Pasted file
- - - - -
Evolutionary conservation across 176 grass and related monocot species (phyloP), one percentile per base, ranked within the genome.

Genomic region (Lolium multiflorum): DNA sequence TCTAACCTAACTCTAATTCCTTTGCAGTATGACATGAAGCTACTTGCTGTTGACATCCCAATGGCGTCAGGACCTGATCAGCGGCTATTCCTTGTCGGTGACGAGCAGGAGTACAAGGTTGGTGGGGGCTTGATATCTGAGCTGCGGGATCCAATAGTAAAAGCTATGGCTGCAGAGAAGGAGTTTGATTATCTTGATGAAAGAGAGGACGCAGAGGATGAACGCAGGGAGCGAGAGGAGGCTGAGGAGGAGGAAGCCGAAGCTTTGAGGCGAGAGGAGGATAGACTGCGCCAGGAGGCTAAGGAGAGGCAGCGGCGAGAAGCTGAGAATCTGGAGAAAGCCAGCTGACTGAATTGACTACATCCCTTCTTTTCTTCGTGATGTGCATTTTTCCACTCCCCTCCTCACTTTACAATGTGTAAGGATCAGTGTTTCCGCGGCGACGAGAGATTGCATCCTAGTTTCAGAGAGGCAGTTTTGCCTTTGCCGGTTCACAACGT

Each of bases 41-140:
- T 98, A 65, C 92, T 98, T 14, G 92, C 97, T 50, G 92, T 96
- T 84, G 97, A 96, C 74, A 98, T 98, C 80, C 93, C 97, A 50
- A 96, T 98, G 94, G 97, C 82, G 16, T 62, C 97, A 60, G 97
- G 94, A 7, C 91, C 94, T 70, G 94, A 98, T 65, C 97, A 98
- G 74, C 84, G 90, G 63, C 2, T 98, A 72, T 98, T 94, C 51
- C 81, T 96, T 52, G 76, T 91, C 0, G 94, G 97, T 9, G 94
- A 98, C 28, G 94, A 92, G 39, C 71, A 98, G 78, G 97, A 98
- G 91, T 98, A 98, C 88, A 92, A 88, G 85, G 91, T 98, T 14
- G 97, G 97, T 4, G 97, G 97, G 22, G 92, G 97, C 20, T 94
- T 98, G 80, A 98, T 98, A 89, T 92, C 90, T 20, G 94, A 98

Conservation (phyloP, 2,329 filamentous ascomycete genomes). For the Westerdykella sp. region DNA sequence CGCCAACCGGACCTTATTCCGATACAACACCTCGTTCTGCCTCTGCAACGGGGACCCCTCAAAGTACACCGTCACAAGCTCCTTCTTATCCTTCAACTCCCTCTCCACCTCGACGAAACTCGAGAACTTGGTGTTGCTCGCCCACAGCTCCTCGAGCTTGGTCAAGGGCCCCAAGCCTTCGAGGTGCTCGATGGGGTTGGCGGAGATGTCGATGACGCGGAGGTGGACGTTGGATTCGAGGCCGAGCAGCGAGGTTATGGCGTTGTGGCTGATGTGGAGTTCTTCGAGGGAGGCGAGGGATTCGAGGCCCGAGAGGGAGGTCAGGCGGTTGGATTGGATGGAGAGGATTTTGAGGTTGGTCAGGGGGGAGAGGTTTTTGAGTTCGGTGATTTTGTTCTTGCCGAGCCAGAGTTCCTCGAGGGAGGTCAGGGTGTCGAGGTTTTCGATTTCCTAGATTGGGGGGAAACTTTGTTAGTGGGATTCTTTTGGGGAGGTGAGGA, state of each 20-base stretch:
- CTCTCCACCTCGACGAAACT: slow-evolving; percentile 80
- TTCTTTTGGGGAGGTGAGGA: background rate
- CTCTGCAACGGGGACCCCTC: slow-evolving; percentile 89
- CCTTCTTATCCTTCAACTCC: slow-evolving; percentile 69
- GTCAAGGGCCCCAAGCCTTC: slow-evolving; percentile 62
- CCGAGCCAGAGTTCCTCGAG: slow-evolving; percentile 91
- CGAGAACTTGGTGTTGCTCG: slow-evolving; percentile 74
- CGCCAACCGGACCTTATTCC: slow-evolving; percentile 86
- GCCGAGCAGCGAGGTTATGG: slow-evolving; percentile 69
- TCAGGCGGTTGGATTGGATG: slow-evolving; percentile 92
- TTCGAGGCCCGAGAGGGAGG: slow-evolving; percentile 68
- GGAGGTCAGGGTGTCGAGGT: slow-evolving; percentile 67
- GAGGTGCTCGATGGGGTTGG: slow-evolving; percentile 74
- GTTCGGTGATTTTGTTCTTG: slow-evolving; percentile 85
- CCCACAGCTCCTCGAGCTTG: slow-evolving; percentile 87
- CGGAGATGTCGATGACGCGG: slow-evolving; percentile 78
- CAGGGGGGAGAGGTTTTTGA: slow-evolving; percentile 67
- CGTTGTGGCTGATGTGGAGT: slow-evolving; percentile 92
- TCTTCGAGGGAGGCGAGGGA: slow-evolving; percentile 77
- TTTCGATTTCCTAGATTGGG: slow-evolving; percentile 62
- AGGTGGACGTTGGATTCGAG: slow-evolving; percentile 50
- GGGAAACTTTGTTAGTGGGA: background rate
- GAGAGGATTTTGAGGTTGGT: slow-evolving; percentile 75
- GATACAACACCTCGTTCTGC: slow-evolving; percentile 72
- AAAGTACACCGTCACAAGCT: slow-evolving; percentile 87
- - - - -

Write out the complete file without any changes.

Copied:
Evolutionary conservation across 176 grass and related monocot species (phyloP), one percentile per base, ranked within the genome.

Genomic region (Lolium multiflorum): DNA sequence TCTAACCTAACTCTAATTCCTTTGCAGTATGACATGAAGCTACTTGCTGTTGACATCCCAATGGCGTCAGGACCTGATCAGCGGCTATTCCTTGTCGGTGACGAGCAGGAGTACAAGGTTGGTGGGGGCTTGATATCTGAGCTGCGGGATCCAATAGTAAAAGCTATGGCTGCAGAGAAGGAGTTTGATTATCTTGATGAAAGAGAGGACGCAGAGGATGAACGCAGGGAGCGAGAGGAGGCTGAGGAGGAGGAAGCCGAAGCTTTGAGGCGAGAGGAGGATAGACTGCGCCAGGAGGCTAAGGAGAGGCAGCGGCGAGAAGCTGAGAATCTGGAGAAAGCCAGCTGACTGAATTGACTACATCCCTTCTTTTCTTCGTGATGTGCATTTTTCCACTCCCCTCCTCACTTTACAATGTGTAAGGATCAGTGTTTCCGCGGCGACGAGAGATTGCATCCTAGTTTCAGAGAGGCAGTTTTGCCTTTGCCGGTTCACAACGT

Each of bases 41-140:
- T 98, A 65, C 92, T 98, T 14, G 92, C 97, T 50, G 92, T 96
- T 84, G 97, A 96, C 74, A 98, T 98, C 80, C 93, C 97, A 50
- A 96, T 98, G 94, G 97, C 82, G 16, T 62, C 97, A 60, G 97
- G 94, A 7, C 91, C 94, T 70, G 94, A 98, T 65, C 97, A 98
- G 74, C 84, G 90, G 63, C 2, T 98, A 72, T 98, T 94, C 51
- C 81, T 96, T 52, G 76, T 91, C 0, G 94, G 97, T 9, G 94
- A 98, C 28, G 94, A 92, G 39, C 71, A 98, G 78, G 97, A 98
- G 91, T 98, A 98, C 88, A 92, A 88, G 85, G 91, T 98, T 14
- G 97, G 97, T 4, G 97, G 97, G 22, G 92, G 97, C 20, T 94
- T 98, G 80, A 98, T 98, A 89, T 92, C 90, T 20, G 94, A 98

Conservation (phyloP, 2,329 filamentous ascomycete genomes). For the Westerdykella sp. region DNA sequence CGCCAACCGGACCTTATTCCGATACAACACCTCGTTCTGCCTCTGCAACGGGGACCCCTCAAAGTACACCGTCACAAGCTCCTTCTTATCCTTCAACTCCCTCTCCACCTCGACGAAACTCGAGAACTTGGTGTTGCTCGCCCACAGCTCCTCGAGCTTGGTCAAGGGCCCCAAGCCTTCGAGGTGCTCGATGGGGTTGGCGGAGATGTCGATGACGCGGAGGTGGACGTTGGATTCGAGGCCGAGCAGCGAGGTTATGGCGTTGTGGCTGATGTGGAGTTCTTCGAGGGAGGCGAGGGATTCGAGGCCCGAGAGGGAGGTCAGGCGGTTGGATTGGATGGAGAGGATTTTGAGGTTGGTCAGGGGGGAGAGGTTTTTGAGTTCGGTGATTTTGTTCTTGCCGAGCCAGAGTTCCTCGAGGGAGGTCAGGGTGTCGAGGTTTTCGATTTCCTAGATTGGGGGGAAACTTTGTTAGTGGGATTCTTTTGGGGAGGTGAGGA, state of each 20-base stretch:
- CTCTCCACCTCGACGAAACT: slow-evolving; percentile 80
- TTCTTTTGGGGAGGTGAGGA: background rate
- CTCTGCAACGGGGACCCCTC: slow-evolving; percentile 89
- CCTTCTTATCCTTCAACTCC: slow-evolving; percentile 69
- GTCAAGGGCCCCAAGCCTTC: slow-evolving; percentile 62
- CCGAGCCAGAGTTCCTCGAG: slow-evolving; percentile 91
- CGAGAACTTGGTGTTGCTCG: slow-evolving; percentile 74
- CGCCAACCGGACCTTATTCC: slow-evolving; percentile 86
- GCCGAGCAGCGAGGTTATGG: slow-evolving; percentile 69
- TCAGGCGGTTGGATTGGATG: slow-evolving; percentile 92
- TTCGAGGCCCGAGAGGGAGG: slow-evolving; percentile 68
- GGAGGTCAGGGTGTCGAGGT: slow-evolving; percentile 67
- GAGGTGCTCGATGGGGTTGG: slow-evolving; percentile 74
- GTTCGGTGATTTTGTTCTTG: slow-evolving; percentile 85
- CCCACAGCTCCTCGAGCTTG: slow-evolving; percentile 87
- CGGAGATGTCGATGACGCGG: slow-evolving; percentile 78
- CAGGGGGGAGAGGTTTTTGA: slow-evolving; percentile 67
- CGTTGTGGCTGATGTGGAGT: slow-evolving; percentile 92
- TCTTCGAGGGAGGCGAGGGA: slow-evolving; percentile 77
- TTTCGATTTCCTAGATTGGG: slow-evolving; percentile 62
- AGGTGGACGTTGGATTCGAG: slow-evolving; percentile 50
- GGGAAACTTTGTTAGTGGGA: background rate
- GAGAGGATTTTGAGGTTGGT: slow-evolving; percentile 75
- GATACAACACCTCGTTCTGC: slow-evolving; percentile 72
- AAAGTACACCGTCACAAGCT: slow-evolving; percentile 87